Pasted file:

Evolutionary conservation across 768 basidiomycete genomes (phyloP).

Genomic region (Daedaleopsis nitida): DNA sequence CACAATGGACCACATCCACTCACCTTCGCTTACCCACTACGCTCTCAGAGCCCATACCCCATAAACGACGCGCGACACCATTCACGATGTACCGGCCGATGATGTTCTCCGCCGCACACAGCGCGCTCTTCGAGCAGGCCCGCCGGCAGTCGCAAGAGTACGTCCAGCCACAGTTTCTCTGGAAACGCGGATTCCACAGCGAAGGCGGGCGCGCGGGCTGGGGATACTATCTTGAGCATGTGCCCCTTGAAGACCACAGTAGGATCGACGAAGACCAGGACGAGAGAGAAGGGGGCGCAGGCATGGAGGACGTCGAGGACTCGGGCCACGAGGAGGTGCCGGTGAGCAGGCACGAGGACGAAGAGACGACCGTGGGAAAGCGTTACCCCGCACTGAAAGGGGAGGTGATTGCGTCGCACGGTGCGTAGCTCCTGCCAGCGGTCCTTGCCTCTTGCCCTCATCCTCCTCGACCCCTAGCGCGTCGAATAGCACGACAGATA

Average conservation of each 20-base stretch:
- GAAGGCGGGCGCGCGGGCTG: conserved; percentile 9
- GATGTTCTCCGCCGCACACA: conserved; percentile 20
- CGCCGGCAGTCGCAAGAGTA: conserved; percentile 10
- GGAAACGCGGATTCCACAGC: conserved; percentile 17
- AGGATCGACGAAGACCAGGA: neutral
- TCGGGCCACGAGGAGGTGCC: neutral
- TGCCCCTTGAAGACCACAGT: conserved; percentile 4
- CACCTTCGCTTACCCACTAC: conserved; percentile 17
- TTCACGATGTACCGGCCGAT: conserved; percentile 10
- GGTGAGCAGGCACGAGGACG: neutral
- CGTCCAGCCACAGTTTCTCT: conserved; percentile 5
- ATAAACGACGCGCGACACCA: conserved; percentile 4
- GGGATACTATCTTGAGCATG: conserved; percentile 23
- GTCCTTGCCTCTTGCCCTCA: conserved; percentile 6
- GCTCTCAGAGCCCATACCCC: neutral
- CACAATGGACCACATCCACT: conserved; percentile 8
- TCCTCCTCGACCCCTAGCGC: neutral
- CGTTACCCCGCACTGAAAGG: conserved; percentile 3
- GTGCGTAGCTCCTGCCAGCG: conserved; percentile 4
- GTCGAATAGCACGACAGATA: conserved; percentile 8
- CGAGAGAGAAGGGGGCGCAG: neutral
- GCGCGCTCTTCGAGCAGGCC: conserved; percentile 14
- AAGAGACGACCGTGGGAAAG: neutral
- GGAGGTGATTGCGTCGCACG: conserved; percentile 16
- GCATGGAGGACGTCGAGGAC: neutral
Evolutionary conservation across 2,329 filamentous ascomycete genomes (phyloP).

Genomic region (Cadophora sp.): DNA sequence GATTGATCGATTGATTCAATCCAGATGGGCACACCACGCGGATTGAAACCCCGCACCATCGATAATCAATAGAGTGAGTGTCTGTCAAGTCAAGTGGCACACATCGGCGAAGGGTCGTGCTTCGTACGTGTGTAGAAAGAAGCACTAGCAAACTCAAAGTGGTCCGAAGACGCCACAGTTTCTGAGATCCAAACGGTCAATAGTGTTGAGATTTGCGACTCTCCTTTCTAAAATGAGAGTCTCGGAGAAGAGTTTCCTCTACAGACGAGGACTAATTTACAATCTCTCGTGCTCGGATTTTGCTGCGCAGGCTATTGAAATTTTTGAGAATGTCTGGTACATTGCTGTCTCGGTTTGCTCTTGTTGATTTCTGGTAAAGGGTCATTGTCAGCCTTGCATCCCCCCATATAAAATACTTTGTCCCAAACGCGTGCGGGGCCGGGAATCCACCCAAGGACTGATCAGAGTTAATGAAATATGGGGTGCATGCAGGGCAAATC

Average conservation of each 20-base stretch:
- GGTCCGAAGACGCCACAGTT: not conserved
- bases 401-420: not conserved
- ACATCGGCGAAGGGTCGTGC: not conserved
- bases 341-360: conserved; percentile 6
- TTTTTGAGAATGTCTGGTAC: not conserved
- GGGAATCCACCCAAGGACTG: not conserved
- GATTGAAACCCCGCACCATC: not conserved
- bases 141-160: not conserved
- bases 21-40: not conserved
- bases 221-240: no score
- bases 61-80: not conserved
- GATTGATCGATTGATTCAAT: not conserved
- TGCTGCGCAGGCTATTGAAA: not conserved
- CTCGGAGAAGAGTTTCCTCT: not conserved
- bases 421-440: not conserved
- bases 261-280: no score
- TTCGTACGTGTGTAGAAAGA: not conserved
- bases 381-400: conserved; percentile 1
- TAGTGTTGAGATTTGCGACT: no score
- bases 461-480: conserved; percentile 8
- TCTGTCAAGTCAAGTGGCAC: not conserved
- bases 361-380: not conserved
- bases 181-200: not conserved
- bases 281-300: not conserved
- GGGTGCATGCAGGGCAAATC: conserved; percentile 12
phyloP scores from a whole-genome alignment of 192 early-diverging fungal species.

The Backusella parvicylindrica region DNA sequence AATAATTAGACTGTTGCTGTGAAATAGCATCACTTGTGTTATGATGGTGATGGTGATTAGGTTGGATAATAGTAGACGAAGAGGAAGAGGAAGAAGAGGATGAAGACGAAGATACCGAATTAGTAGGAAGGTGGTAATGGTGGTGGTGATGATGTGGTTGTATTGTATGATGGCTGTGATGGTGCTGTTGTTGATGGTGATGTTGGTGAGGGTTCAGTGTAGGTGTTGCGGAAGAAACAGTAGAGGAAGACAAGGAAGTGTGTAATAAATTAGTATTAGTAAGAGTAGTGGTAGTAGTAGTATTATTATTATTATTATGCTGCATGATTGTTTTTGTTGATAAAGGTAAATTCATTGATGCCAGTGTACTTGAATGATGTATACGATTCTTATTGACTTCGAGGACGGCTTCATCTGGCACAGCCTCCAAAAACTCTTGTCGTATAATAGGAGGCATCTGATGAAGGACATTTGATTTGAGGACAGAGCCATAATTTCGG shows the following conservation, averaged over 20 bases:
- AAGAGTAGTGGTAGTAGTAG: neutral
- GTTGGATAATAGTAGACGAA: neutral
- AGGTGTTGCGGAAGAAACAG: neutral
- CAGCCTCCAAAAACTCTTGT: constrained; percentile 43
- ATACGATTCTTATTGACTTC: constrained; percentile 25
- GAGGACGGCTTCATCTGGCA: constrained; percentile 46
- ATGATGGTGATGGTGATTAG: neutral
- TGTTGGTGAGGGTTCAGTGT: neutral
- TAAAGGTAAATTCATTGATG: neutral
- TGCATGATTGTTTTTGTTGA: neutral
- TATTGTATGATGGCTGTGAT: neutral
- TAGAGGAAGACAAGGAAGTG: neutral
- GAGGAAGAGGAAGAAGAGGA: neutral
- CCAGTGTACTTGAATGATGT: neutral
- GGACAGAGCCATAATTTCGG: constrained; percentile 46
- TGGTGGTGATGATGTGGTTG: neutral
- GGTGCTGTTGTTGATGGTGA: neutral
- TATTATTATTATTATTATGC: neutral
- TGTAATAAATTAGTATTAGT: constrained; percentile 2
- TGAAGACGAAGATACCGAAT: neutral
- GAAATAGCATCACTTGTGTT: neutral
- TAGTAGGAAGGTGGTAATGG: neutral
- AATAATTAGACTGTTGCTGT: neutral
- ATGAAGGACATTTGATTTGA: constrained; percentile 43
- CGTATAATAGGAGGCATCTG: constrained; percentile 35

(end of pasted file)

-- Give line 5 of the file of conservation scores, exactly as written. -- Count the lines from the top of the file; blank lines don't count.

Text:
- GATGTTCTCCGCCGCACACA: conserved; percentile 20